Preserving the past must be balanced with building for future

By Steven Spinola

The issue of landmarking and its relationship with New York’s need for additional housing, especially affordable housing, is receiving a great deal of attention.

REBNY’s recently released a report entitled Housing Production on NYC Landmarked Properties is an informative and important contribution to this crucial public policy discussion.

The report’s analysis concluded that that of all the new housing created citywide over the past decade, less than one half of one percent was within landmarked historic districts.

Between 2003 and 2012, 206,819 new residential units were constructed, and only 1,318 of those were constructed on landmarked properties.

The report makes clear that the prevalence of landmarked historic districts has effectively created unforeseen barriers to the creation of housing, including affordable units, in all five boroughs.

Elected officials, along with business and labor leaders, weighed in on the report’s findings. “Maintaining and increasing the city’s affordable housing stock is a priority I share with the de Blasio administration,” said NYC Council Landmarks Committee Chair Peter Koo.

“As this report shows, we must carefully consider the effects that landmarking has, particularly the designation of historic districts, on the creation of affordable housing units.”

“This study supports the concerns I have raised in recent Land Use Committee hearings that landmarks preservation and the lack of affordable housing cannot exist in a vacuum,” said Councilman David G. Greenfield, chair of NYC Council Committee on Land Use.

“I am confident that with the new leadership at the Landmarks Preservation Commission, we can strike the proper balance between building affordable housing while continuing to preserve the rich history of our city.”

Ten years of data shows that 27.71 percent of properties in Manhattan are landmarked, and three individual community districts in Brooklyn have over 25 percent of their properties landmarked.

In addition to this, only 100 housing units constructed on landmarked properties between 2003 and 2012 were affordable, and of those, 95 of them are in one project in the Bronx.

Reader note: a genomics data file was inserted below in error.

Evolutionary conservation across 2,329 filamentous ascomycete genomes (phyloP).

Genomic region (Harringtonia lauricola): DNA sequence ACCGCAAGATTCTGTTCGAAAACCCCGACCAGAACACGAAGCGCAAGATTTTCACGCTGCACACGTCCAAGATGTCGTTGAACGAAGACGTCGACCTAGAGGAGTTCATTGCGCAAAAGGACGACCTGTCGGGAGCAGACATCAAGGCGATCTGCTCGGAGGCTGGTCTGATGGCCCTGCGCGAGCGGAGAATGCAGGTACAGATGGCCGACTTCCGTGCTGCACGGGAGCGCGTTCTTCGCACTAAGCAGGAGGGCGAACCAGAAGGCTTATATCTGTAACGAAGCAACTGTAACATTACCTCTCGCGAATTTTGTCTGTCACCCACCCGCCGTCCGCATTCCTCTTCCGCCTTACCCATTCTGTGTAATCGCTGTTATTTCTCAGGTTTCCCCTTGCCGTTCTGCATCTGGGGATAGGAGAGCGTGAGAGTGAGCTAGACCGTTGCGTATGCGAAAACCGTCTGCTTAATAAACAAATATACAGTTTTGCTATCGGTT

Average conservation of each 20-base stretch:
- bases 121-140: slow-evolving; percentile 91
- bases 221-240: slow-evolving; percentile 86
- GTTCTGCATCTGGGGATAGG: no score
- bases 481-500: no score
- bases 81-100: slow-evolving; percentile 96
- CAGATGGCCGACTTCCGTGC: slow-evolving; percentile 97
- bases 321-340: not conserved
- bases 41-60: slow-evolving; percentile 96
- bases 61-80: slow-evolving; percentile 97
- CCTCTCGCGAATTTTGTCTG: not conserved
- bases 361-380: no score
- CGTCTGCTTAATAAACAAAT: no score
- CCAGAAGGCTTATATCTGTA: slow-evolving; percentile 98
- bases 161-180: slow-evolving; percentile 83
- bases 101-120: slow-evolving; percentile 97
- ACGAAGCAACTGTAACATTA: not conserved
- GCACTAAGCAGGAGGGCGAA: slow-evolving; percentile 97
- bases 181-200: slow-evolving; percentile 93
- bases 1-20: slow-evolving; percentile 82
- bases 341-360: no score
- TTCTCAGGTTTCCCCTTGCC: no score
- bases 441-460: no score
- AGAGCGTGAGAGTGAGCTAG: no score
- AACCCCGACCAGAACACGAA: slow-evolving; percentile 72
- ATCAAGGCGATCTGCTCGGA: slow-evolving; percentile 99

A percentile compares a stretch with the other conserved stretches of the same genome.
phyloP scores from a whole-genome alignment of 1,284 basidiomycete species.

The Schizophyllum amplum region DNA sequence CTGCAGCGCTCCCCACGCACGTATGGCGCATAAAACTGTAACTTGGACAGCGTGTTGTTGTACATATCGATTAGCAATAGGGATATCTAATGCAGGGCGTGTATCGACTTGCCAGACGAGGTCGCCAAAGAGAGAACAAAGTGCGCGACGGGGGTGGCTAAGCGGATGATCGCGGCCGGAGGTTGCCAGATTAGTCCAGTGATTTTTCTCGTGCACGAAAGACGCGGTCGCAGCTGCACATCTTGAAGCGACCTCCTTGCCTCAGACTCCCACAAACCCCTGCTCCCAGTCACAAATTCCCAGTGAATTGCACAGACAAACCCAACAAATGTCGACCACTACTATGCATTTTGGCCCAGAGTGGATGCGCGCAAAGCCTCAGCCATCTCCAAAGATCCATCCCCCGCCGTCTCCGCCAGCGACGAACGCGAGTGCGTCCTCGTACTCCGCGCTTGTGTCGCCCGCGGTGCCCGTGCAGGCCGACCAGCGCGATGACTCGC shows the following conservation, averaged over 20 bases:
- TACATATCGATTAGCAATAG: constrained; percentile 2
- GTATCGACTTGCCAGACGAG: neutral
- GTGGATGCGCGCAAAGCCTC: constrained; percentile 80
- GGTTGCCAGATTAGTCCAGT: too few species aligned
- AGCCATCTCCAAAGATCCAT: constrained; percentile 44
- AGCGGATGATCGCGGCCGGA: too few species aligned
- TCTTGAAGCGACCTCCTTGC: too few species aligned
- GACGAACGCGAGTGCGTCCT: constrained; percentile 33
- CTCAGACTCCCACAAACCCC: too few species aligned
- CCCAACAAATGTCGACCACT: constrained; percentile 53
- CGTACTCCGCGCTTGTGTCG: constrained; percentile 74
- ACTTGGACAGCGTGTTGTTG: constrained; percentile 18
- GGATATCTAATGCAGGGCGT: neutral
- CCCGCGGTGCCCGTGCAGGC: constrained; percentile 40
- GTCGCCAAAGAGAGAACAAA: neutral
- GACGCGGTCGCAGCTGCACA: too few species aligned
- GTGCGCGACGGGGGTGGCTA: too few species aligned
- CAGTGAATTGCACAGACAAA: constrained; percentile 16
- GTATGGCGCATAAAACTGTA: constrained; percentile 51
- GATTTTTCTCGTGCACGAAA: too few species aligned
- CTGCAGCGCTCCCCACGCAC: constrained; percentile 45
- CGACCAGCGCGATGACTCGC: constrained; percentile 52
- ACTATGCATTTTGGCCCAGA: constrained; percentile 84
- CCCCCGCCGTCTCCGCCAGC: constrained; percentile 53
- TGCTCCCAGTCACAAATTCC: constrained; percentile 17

No affordable housing was built in the historic districts of Queens, Brooklyn, or Staten Island.

“Increasing the supply of affordable housing in New York is extremely important to working families, including our members,” said Hector Figueroa, president of 32BJ SEIU.

“We hope the administration takes this study into account when it creates its plan to encourage responsible development and create more affordable housing in the city.”

What sets New York apart from other major cities is its ability to evolve and to grow. While it is, of course, very important to preserve buildings and districts that have architectural, historic or cultural significance, that are distinctive and that people from all over the world come to see, we must carefully balance the preservation of the best of our past while not making it virtually impossible for our city to meet the basic housing needs of its residents.

As Mayor de Blasio’s plan to create 80,000 new affordable housing units moves forward, it is imperative that we balance our city’s approach to designating landmarked properties and historic.

Richard T. Anderson, president of the New York Building Congress stated, that the “Building Congress believes that the first and greatest priority for the New Landmarks Commission Chair is to analyze and revamp the process surrounding the designation of historic districts. Part of that analysis, which should be done in close consultation with the City Planning Commission, must focus on the substantial cost to the City and its future when large chunks of the City are declared largely off-limits to economic development and new housing.”

At the end of the day, it is more important that we move forward as a city that preserves what is significant about its past without impairing its ability to address the essential needs of all New Yorkers.

In other REBNY news:


July 16 from 9:00am – 10:30am is REBNY’s Residential Ethics Course for New Members, a non-credit course required for new REBNY members. To register, visit REBNY.com, or contact ResidentialEthicsCourse@REBNY.com. The course will be held at the REBNY Mendik Education Center.


August 12-13 from 9:00am – 5:30pm is the Certified Buyer Representative (CBR) Course. This two-day course, a national trademarked designation of REALNET Learning Services, is facilitated by REBNY and is available to those who wish to differentiate themselves with advanced training in buyer representation. This course takes place in the REBNY Mendik Education Center.


August 14 is the annual REBNY Spring Golf & Tennis Outing at the North Shore Country Club in Glen Head, a fun-filled day during which attendees will be able to network with each other and have a good time. Golf is $425, tennis is $315 and includes singles and doubles brunch, all-day is $225, dinner-only is $150, and a swimming pool is available to all. Each package includes cocktails and dinner, and sponsorships are available. For more information, contact Kathleen Gibbs at 212-616-5246, or kgibbs@rebny.com.


August 20 from 9:00am – 10:30am is REBNY’s Residential Ethics Course for New Members, a non-credit course required for new REBNY members. To register, visit REBNY.com, or contact ResidentialEthicsCourse@REBNY.com.